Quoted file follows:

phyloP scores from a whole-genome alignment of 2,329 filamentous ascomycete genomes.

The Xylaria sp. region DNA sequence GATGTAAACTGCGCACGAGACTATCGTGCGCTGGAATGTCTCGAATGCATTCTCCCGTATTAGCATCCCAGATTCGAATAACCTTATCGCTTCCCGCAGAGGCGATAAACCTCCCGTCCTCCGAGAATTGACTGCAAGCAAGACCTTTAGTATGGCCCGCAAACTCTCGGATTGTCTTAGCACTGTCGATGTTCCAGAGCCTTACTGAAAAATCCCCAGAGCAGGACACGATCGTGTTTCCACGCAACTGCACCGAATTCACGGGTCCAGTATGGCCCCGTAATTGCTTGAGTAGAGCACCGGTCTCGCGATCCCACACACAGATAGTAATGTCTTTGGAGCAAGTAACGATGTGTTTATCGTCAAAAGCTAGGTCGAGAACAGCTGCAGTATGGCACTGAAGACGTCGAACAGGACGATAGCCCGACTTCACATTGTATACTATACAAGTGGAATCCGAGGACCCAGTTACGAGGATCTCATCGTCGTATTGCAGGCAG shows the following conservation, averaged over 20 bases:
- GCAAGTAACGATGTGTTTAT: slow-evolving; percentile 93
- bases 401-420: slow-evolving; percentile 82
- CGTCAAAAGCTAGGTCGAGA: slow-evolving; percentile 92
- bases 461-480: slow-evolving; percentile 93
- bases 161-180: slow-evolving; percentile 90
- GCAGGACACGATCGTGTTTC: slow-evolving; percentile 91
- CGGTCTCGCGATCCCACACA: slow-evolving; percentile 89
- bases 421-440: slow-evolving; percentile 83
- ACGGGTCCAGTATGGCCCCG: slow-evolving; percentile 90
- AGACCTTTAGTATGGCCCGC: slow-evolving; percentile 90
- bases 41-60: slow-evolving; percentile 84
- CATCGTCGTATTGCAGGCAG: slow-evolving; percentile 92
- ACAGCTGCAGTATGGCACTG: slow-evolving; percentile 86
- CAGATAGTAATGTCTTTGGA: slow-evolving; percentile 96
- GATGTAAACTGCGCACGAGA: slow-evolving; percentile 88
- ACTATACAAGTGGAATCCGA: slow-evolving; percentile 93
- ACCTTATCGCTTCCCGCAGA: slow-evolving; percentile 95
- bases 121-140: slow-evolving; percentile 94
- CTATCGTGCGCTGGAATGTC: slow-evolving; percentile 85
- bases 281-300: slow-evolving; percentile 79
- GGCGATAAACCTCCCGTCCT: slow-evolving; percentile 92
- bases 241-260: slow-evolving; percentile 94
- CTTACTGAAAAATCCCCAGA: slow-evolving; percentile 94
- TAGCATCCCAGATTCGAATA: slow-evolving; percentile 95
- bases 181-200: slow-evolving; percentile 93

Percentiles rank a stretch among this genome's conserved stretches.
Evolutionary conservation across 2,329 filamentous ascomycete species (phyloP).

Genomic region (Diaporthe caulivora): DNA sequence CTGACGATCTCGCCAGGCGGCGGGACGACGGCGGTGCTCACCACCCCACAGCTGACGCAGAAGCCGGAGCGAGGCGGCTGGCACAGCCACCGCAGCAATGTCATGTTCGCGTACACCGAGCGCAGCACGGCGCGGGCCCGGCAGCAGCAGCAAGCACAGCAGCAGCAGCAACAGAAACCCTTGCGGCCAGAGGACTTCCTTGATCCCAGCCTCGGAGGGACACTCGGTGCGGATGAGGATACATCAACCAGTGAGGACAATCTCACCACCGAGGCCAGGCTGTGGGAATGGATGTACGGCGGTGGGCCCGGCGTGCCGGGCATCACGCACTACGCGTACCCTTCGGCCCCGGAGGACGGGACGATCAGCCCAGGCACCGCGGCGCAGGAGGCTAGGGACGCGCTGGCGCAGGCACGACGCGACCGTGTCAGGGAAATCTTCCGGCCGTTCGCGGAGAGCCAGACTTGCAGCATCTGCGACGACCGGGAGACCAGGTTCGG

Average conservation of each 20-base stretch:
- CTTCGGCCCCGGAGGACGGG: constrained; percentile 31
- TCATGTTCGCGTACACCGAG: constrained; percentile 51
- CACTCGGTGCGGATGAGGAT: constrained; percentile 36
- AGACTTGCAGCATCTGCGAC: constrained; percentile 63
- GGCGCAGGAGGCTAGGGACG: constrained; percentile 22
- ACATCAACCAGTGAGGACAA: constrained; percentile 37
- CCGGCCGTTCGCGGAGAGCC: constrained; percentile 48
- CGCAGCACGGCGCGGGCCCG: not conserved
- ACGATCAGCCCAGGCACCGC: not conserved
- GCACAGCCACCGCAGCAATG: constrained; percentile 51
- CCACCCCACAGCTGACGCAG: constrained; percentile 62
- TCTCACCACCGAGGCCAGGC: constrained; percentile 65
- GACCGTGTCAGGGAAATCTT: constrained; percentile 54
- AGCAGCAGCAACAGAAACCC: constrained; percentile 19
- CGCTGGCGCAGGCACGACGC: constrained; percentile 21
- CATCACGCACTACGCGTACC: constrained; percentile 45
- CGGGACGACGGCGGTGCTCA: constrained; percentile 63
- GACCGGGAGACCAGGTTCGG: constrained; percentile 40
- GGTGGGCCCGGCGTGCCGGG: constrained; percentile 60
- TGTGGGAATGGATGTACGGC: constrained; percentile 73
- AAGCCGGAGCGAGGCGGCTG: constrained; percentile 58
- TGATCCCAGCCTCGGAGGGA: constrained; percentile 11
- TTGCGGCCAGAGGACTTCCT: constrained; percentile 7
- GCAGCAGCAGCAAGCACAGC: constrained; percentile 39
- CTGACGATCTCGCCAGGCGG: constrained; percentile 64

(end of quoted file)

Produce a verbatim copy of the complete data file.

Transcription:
phyloP scores from a whole-genome alignment of 2,329 filamentous ascomycete genomes.

The Xylaria sp. region DNA sequence GATGTAAACTGCGCACGAGACTATCGTGCGCTGGAATGTCTCGAATGCATTCTCCCGTATTAGCATCCCAGATTCGAATAACCTTATCGCTTCCCGCAGAGGCGATAAACCTCCCGTCCTCCGAGAATTGACTGCAAGCAAGACCTTTAGTATGGCCCGCAAACTCTCGGATTGTCTTAGCACTGTCGATGTTCCAGAGCCTTACTGAAAAATCCCCAGAGCAGGACACGATCGTGTTTCCACGCAACTGCACCGAATTCACGGGTCCAGTATGGCCCCGTAATTGCTTGAGTAGAGCACCGGTCTCGCGATCCCACACACAGATAGTAATGTCTTTGGAGCAAGTAACGATGTGTTTATCGTCAAAAGCTAGGTCGAGAACAGCTGCAGTATGGCACTGAAGACGTCGAACAGGACGATAGCCCGACTTCACATTGTATACTATACAAGTGGAATCCGAGGACCCAGTTACGAGGATCTCATCGTCGTATTGCAGGCAG shows the following conservation, averaged over 20 bases:
- GCAAGTAACGATGTGTTTAT: slow-evolving; percentile 93
- bases 401-420: slow-evolving; percentile 82
- CGTCAAAAGCTAGGTCGAGA: slow-evolving; percentile 92
- bases 461-480: slow-evolving; percentile 93
- bases 161-180: slow-evolving; percentile 90
- GCAGGACACGATCGTGTTTC: slow-evolving; percentile 91
- CGGTCTCGCGATCCCACACA: slow-evolving; percentile 89
- bases 421-440: slow-evolving; percentile 83
- ACGGGTCCAGTATGGCCCCG: slow-evolving; percentile 90
- AGACCTTTAGTATGGCCCGC: slow-evolving; percentile 90
- bases 41-60: slow-evolving; percentile 84
- CATCGTCGTATTGCAGGCAG: slow-evolving; percentile 92
- ACAGCTGCAGTATGGCACTG: slow-evolving; percentile 86
- CAGATAGTAATGTCTTTGGA: slow-evolving; percentile 96
- GATGTAAACTGCGCACGAGA: slow-evolving; percentile 88
- ACTATACAAGTGGAATCCGA: slow-evolving; percentile 93
- ACCTTATCGCTTCCCGCAGA: slow-evolving; percentile 95
- bases 121-140: slow-evolving; percentile 94
- CTATCGTGCGCTGGAATGTC: slow-evolving; percentile 85
- bases 281-300: slow-evolving; percentile 79
- GGCGATAAACCTCCCGTCCT: slow-evolving; percentile 92
- bases 241-260: slow-evolving; percentile 94
- CTTACTGAAAAATCCCCAGA: slow-evolving; percentile 94
- TAGCATCCCAGATTCGAATA: slow-evolving; percentile 95
- bases 181-200: slow-evolving; percentile 93

Percentiles rank a stretch among this genome's conserved stretches.
Evolutionary conservation across 2,329 filamentous ascomycete species (phyloP).

Genomic region (Diaporthe caulivora): DNA sequence CTGACGATCTCGCCAGGCGGCGGGACGACGGCGGTGCTCACCACCCCACAGCTGACGCAGAAGCCGGAGCGAGGCGGCTGGCACAGCCACCGCAGCAATGTCATGTTCGCGTACACCGAGCGCAGCACGGCGCGGGCCCGGCAGCAGCAGCAAGCACAGCAGCAGCAGCAACAGAAACCCTTGCGGCCAGAGGACTTCCTTGATCCCAGCCTCGGAGGGACACTCGGTGCGGATGAGGATACATCAACCAGTGAGGACAATCTCACCACCGAGGCCAGGCTGTGGGAATGGATGTACGGCGGTGGGCCCGGCGTGCCGGGCATCACGCACTACGCGTACCCTTCGGCCCCGGAGGACGGGACGATCAGCCCAGGCACCGCGGCGCAGGAGGCTAGGGACGCGCTGGCGCAGGCACGACGCGACCGTGTCAGGGAAATCTTCCGGCCGTTCGCGGAGAGCCAGACTTGCAGCATCTGCGACGACCGGGAGACCAGGTTCGG

Average conservation of each 20-base stretch:
- CTTCGGCCCCGGAGGACGGG: constrained; percentile 31
- TCATGTTCGCGTACACCGAG: constrained; percentile 51
- CACTCGGTGCGGATGAGGAT: constrained; percentile 36
- AGACTTGCAGCATCTGCGAC: constrained; percentile 63
- GGCGCAGGAGGCTAGGGACG: constrained; percentile 22
- ACATCAACCAGTGAGGACAA: constrained; percentile 37
- CCGGCCGTTCGCGGAGAGCC: constrained; percentile 48
- CGCAGCACGGCGCGGGCCCG: not conserved
- ACGATCAGCCCAGGCACCGC: not conserved
- GCACAGCCACCGCAGCAATG: constrained; percentile 51
- CCACCCCACAGCTGACGCAG: constrained; percentile 62
- TCTCACCACCGAGGCCAGGC: constrained; percentile 65
- GACCGTGTCAGGGAAATCTT: constrained; percentile 54
- AGCAGCAGCAACAGAAACCC: constrained; percentile 19
- CGCTGGCGCAGGCACGACGC: constrained; percentile 21
- CATCACGCACTACGCGTACC: constrained; percentile 45
- CGGGACGACGGCGGTGCTCA: constrained; percentile 63
- GACCGGGAGACCAGGTTCGG: constrained; percentile 40
- GGTGGGCCCGGCGTGCCGGG: constrained; percentile 60
- TGTGGGAATGGATGTACGGC: constrained; percentile 73
- AAGCCGGAGCGAGGCGGCTG: constrained; percentile 58
- TGATCCCAGCCTCGGAGGGA: constrained; percentile 11
- TTGCGGCCAGAGGACTTCCT: constrained; percentile 7
- GCAGCAGCAGCAAGCACAGC: constrained; percentile 39
- CTGACGATCTCGCCAGGCGG: constrained; percentile 64